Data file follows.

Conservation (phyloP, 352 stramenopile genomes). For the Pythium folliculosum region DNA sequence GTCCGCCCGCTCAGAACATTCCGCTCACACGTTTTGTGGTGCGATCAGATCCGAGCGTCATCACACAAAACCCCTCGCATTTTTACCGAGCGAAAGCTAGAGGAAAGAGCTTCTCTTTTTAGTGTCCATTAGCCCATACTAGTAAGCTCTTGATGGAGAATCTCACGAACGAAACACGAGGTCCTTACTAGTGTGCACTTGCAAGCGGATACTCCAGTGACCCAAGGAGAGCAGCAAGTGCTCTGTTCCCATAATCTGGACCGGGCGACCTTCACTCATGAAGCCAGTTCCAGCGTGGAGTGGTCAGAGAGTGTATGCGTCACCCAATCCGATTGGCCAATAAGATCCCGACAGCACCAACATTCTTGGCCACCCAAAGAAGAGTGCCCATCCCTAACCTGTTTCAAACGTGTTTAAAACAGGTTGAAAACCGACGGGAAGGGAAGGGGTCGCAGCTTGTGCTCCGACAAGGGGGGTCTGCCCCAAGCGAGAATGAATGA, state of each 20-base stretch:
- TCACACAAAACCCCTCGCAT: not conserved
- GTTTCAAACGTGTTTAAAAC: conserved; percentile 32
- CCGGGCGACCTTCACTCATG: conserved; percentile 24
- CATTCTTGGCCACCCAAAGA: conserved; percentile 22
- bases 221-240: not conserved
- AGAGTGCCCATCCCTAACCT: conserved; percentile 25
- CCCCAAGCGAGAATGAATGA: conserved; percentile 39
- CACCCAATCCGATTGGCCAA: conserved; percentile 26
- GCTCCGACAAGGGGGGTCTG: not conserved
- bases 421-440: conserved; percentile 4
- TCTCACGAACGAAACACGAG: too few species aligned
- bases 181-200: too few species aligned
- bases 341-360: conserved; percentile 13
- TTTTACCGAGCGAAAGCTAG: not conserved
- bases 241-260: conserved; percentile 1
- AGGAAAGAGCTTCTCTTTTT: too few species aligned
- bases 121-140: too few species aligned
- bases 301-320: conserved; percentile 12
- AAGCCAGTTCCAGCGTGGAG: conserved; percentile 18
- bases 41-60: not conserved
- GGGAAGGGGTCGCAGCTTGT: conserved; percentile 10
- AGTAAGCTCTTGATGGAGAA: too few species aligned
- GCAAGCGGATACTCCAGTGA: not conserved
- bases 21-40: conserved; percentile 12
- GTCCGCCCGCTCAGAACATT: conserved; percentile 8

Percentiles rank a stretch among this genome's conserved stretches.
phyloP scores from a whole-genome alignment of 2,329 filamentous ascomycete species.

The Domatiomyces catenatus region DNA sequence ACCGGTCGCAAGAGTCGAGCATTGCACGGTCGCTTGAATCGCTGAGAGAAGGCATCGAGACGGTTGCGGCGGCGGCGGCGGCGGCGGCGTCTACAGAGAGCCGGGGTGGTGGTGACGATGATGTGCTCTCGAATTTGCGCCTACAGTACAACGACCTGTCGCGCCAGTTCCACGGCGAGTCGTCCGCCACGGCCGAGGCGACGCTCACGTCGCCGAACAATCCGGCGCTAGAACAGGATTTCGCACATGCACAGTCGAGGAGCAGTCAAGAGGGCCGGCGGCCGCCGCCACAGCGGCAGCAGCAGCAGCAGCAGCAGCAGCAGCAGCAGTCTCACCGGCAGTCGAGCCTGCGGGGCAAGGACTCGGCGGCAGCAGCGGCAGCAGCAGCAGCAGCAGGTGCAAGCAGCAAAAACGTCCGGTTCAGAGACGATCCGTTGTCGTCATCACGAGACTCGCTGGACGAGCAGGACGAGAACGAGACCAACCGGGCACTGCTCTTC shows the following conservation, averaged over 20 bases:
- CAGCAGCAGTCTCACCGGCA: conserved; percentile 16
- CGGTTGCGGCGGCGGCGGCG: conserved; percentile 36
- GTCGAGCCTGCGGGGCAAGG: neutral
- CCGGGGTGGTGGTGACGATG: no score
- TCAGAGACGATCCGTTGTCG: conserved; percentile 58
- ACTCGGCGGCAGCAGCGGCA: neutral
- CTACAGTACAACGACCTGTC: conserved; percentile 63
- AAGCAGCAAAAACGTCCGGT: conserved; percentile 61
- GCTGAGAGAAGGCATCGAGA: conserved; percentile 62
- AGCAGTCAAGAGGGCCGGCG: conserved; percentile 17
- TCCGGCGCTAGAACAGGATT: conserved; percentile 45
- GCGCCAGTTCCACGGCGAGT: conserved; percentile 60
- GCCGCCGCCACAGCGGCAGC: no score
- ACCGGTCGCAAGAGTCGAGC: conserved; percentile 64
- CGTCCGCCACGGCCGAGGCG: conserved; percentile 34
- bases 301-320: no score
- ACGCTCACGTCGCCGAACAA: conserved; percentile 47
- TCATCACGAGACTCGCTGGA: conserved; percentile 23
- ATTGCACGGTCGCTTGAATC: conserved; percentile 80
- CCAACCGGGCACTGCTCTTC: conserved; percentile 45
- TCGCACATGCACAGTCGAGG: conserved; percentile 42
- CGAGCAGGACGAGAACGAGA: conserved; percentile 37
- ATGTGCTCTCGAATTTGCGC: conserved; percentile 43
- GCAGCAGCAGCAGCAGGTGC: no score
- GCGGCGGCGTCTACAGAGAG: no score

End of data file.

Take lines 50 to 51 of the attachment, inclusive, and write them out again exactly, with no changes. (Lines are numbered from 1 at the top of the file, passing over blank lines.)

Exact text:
- TCGCACATGCACAGTCGAGG: conserved; percentile 42
- CGAGCAGGACGAGAACGAGA: conserved; percentile 37